Japanese Drama:

At the end of the previous game when Nao was freed from her obligation to play, Cop came and revealed Akiyama’s tragic past. He’s a young man studying psychology whose mother became seriously ill. A friend of hers came to her with a job opportunity that would allow her to work only when she was well enough to do so. Mrs. Akiyama later tried to leave the organization, but that involved paying a huge penalty and her debts spiraled out of control until she kills herself to end the debts and secure her son is able to financially finish school. After that, Akiyama set out to avenge his mother and that landed him in jail. Because Nao is like his mother, that is why he could not refuse her request. Thus Nao is guilted into continuing to the revival game as her goal has now become to save Akiyama.

She arrives at what looks to be an old arcade and meets several other players from the previous round including Mushroom icon of betrayal Fukunaga. Since the remaining 8 players cannot afford to pay back their debt, they are there to stay in the game in hopes of finally earning enough money to break free. Everyone is given a chance to leave without incurring more debt…of course the LGT offices will immediately send someone to collect the rest of the money they still owe and that’s what keeps anybody from leaving. Only after they are locked in is it revealed the winner gets a special bonus while the loser’s game money is split between the remaining safe players and the debt increases even more.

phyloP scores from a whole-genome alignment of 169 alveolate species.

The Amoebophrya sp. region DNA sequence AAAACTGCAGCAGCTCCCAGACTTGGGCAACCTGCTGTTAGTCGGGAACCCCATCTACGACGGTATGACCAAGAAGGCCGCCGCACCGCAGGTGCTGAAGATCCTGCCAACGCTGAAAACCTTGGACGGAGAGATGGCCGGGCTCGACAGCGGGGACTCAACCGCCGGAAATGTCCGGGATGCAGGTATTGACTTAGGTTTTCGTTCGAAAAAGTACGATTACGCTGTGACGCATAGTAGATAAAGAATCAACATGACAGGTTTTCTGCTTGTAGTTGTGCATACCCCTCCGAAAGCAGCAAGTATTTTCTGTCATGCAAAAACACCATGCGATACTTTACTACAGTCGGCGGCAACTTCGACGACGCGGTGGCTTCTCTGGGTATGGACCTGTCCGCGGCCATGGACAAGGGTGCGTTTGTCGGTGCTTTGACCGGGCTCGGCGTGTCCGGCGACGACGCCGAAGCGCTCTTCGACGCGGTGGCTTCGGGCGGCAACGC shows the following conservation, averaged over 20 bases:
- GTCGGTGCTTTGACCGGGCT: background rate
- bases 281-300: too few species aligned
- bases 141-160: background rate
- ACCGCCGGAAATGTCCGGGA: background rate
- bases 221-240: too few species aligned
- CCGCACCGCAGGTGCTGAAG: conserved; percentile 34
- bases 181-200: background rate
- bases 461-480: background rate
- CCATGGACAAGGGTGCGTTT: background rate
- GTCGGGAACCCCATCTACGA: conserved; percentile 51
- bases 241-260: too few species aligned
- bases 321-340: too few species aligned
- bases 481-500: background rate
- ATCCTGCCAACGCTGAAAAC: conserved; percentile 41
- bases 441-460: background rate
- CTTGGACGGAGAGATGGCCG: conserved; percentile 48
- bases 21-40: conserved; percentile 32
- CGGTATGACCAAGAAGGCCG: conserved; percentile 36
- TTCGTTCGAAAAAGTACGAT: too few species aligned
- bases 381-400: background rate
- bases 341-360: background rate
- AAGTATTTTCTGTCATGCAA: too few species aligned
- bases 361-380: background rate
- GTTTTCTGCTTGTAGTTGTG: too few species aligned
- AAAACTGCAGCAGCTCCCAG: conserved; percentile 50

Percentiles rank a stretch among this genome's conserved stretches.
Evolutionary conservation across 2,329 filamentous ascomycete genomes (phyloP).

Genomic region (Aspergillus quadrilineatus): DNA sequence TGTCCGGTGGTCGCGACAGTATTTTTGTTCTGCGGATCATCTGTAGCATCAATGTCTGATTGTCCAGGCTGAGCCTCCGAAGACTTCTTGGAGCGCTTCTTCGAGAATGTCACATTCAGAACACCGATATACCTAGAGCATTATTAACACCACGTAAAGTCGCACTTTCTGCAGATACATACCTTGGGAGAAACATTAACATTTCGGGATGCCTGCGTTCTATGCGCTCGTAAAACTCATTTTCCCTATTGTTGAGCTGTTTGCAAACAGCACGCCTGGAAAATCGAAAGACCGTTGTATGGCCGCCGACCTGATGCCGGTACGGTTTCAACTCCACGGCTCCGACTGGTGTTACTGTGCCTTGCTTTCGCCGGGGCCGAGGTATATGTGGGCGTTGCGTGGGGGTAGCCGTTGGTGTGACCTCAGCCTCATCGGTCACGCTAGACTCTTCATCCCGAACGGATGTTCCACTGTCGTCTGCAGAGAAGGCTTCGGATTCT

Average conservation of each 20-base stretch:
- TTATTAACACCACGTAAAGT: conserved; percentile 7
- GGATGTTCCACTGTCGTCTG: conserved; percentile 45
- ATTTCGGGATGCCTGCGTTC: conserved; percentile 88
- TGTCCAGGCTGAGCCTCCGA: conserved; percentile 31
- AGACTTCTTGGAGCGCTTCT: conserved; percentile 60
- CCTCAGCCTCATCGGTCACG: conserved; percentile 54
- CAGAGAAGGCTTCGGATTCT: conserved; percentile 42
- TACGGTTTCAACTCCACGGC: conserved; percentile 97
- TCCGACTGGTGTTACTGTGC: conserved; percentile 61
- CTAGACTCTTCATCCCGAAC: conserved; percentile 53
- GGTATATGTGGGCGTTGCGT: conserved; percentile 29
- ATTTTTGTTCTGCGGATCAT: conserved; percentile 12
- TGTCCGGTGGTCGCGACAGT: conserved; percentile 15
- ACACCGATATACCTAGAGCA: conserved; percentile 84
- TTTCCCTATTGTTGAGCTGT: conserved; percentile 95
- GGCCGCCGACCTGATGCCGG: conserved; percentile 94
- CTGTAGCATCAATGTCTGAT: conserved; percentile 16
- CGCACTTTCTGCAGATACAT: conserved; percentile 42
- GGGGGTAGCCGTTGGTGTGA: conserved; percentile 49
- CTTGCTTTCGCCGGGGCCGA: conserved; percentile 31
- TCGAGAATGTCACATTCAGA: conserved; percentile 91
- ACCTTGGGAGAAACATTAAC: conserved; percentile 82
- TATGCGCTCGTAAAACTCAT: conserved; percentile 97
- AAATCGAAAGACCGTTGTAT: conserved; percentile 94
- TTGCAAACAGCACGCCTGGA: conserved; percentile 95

Compared to round two, everyone is calm and relaxed from the start as they all know he is about to be restructured and sent home—Fukunaga. This is their payback for his betrayal in round two. Fukunaga comes over and asks about a game of ice breaker. He gets everyone to talk about their debts and how much money they owe. Nao is slated to go last and Fukunaga points out when it’s her turn that she presently has no debt because she won money in the last round, right? True. Then why is she there when she doesn’t need to be? Knowing Nao is debt-free has everyone else turn their backs on the young woman. They won’t talk to her or look at her. I guess they don’t care that if she is restructured, what money she has left is NOT enough to save her from taking on a huge debt she cannot afford to pay.